Since 2008, we have concentrated a significant amount of our investments on increasing our Commercial sales at a faster rate in light of the favorable market dynamics. We have added key product brands in our stores that are well recognized by our Commercial customers, and have increased the number of parts professionals, delivery trucks and other support services to serve those customers. Most recently, we have added other offerings to our Commercial customers, including online training solutions and MotoLogic,® a fully searchable, diagnostic and repair resource and DriverSide,® an online marketing suite, both of which are available on a subscription basis. We believe these investments and the commitment to consistent delivery times and order accuracy will enable us to gain more Commercial customers as well as increase our sales to existing customers who will use us as their “first call” supplier. At December 29, 2012, 3,266 AAP stores, or 91% of total AAP stores, had Commercial delivery programs.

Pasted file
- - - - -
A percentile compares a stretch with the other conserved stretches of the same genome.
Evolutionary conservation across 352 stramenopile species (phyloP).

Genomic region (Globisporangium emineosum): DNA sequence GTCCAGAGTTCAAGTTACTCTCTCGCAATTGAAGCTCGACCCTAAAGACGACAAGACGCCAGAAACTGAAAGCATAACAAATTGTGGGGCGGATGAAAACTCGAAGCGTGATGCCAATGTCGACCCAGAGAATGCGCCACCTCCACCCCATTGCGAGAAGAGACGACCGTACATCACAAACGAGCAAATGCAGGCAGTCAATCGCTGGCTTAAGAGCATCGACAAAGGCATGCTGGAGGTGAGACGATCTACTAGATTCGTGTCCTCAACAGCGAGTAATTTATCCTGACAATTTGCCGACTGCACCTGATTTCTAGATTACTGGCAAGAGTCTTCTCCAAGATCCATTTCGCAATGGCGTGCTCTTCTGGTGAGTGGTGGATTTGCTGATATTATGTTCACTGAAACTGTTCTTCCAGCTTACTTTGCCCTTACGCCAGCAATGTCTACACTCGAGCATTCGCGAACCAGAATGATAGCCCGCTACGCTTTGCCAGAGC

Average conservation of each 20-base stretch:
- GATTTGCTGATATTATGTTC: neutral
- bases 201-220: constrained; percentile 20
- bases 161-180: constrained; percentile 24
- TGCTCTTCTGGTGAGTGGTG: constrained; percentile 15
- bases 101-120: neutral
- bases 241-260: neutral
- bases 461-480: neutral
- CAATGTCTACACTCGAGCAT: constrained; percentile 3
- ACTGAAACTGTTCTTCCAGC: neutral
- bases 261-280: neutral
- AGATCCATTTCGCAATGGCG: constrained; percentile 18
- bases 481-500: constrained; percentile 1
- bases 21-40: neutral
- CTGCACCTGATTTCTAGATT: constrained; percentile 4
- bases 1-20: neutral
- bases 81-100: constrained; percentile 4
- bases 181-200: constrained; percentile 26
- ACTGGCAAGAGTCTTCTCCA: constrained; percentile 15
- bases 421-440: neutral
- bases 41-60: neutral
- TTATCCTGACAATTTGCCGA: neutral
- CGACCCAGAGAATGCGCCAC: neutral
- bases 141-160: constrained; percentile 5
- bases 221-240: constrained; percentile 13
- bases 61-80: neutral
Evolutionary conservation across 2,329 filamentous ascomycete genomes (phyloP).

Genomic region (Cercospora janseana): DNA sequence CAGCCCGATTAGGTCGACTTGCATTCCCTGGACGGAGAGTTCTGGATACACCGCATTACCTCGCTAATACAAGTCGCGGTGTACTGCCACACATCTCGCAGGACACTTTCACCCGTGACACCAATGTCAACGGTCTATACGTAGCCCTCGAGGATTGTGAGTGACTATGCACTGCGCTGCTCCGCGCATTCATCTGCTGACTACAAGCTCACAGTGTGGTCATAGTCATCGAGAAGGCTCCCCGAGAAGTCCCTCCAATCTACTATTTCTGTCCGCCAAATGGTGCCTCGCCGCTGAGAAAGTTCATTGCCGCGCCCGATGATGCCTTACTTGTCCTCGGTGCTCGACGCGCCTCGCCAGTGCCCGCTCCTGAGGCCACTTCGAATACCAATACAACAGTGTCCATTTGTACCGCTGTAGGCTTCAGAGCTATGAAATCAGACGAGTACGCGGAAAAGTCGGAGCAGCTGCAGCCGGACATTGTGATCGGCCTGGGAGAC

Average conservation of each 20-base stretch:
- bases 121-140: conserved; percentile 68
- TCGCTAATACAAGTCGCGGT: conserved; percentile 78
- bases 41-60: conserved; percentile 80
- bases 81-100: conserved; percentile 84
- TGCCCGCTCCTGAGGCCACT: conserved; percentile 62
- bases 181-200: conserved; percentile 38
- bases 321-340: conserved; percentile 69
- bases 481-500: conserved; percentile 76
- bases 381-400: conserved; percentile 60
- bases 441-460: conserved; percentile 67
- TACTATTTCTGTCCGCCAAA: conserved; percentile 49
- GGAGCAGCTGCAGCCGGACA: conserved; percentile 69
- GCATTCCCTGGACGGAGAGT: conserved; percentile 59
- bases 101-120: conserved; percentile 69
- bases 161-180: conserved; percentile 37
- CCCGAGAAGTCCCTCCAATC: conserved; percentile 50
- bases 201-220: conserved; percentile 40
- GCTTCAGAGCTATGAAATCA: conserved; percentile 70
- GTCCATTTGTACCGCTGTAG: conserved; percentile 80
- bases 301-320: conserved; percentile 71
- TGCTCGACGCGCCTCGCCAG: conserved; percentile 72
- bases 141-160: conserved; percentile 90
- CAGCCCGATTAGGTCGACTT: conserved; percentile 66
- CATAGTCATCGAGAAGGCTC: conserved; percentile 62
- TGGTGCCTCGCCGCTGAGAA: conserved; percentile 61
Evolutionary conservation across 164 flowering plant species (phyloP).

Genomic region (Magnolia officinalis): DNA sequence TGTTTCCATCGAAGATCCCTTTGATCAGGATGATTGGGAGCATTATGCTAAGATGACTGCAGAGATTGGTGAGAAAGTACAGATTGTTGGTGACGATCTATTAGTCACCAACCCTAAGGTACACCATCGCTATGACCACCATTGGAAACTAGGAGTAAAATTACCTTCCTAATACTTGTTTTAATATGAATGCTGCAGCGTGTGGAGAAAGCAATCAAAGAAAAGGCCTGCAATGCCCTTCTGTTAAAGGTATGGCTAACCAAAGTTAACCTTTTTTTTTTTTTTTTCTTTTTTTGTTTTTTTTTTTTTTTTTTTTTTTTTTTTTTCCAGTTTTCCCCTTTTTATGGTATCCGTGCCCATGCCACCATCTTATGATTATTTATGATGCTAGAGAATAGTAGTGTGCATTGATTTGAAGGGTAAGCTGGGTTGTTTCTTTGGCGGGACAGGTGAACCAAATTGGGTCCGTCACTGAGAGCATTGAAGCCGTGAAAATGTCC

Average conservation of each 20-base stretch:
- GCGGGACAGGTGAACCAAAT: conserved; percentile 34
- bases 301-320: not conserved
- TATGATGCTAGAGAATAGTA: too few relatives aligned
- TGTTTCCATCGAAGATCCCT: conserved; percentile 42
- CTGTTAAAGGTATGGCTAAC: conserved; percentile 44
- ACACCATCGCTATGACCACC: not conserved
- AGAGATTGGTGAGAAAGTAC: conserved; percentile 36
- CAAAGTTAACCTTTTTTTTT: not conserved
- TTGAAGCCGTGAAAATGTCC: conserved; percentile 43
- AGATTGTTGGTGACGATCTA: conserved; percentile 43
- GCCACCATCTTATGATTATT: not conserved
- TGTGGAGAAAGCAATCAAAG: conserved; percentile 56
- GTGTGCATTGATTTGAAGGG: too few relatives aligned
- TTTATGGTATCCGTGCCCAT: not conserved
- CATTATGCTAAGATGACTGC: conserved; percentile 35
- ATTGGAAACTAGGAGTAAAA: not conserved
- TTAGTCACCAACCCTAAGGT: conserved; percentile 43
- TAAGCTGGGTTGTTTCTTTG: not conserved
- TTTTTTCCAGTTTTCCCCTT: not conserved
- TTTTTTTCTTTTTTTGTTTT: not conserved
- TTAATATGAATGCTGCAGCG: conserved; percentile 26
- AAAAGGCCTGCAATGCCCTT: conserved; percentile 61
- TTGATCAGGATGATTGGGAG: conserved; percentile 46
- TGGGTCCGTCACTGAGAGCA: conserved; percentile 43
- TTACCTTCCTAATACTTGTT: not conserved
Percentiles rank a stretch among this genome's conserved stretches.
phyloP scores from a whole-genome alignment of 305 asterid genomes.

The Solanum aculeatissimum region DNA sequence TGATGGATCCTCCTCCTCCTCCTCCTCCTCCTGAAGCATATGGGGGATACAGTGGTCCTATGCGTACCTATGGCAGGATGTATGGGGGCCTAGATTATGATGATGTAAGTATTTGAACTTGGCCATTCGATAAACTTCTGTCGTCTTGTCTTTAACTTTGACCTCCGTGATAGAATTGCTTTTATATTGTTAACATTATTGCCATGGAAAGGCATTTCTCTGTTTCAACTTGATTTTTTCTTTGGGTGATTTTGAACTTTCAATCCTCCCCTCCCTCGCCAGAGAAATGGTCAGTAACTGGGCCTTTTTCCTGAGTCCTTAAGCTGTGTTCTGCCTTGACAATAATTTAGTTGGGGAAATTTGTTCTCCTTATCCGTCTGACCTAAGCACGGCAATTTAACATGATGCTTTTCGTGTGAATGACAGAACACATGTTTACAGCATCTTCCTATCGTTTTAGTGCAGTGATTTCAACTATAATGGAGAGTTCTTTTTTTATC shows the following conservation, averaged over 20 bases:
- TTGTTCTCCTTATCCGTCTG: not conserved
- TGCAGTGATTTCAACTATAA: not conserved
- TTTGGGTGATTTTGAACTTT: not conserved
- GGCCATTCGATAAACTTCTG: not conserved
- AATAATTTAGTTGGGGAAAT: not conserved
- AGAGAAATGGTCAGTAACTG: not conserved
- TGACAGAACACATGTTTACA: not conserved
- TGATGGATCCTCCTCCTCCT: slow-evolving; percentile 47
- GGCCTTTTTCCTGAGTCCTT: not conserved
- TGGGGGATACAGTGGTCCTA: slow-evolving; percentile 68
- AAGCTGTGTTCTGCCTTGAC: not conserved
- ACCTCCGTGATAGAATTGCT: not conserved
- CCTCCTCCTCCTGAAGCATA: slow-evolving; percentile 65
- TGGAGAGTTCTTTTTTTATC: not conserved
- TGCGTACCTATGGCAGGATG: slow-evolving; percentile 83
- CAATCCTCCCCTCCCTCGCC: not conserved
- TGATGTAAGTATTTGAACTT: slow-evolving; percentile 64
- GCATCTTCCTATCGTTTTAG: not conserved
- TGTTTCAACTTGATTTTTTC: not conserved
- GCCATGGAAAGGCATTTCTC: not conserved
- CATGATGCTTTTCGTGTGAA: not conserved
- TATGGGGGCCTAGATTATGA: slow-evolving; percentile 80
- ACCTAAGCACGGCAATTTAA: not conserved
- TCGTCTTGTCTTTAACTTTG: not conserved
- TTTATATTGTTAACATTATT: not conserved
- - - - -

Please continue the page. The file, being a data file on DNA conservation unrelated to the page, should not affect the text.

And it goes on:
Store Development. Our store development program has historically focused on adding new stores within existing markets where we can achieve a larger presence, remodeling or relocating existing stores and entering new markets. The addition of new stores, along with strategic acquisitions, have played a significant role in our growth and success. We believe the opening of new stores, and their strategic location in relation to our DIY and Commercial customers, will continue to play a significant role in our future growth and success.

We open and operate stores in both large, densely populated markets and small, less densely populated areas. We complete substantial research prior to entering a new market. Key factors in selecting new site and market locations include population, demographics, vehicle profile, number and strength of competitors' stores and the cost of real estate.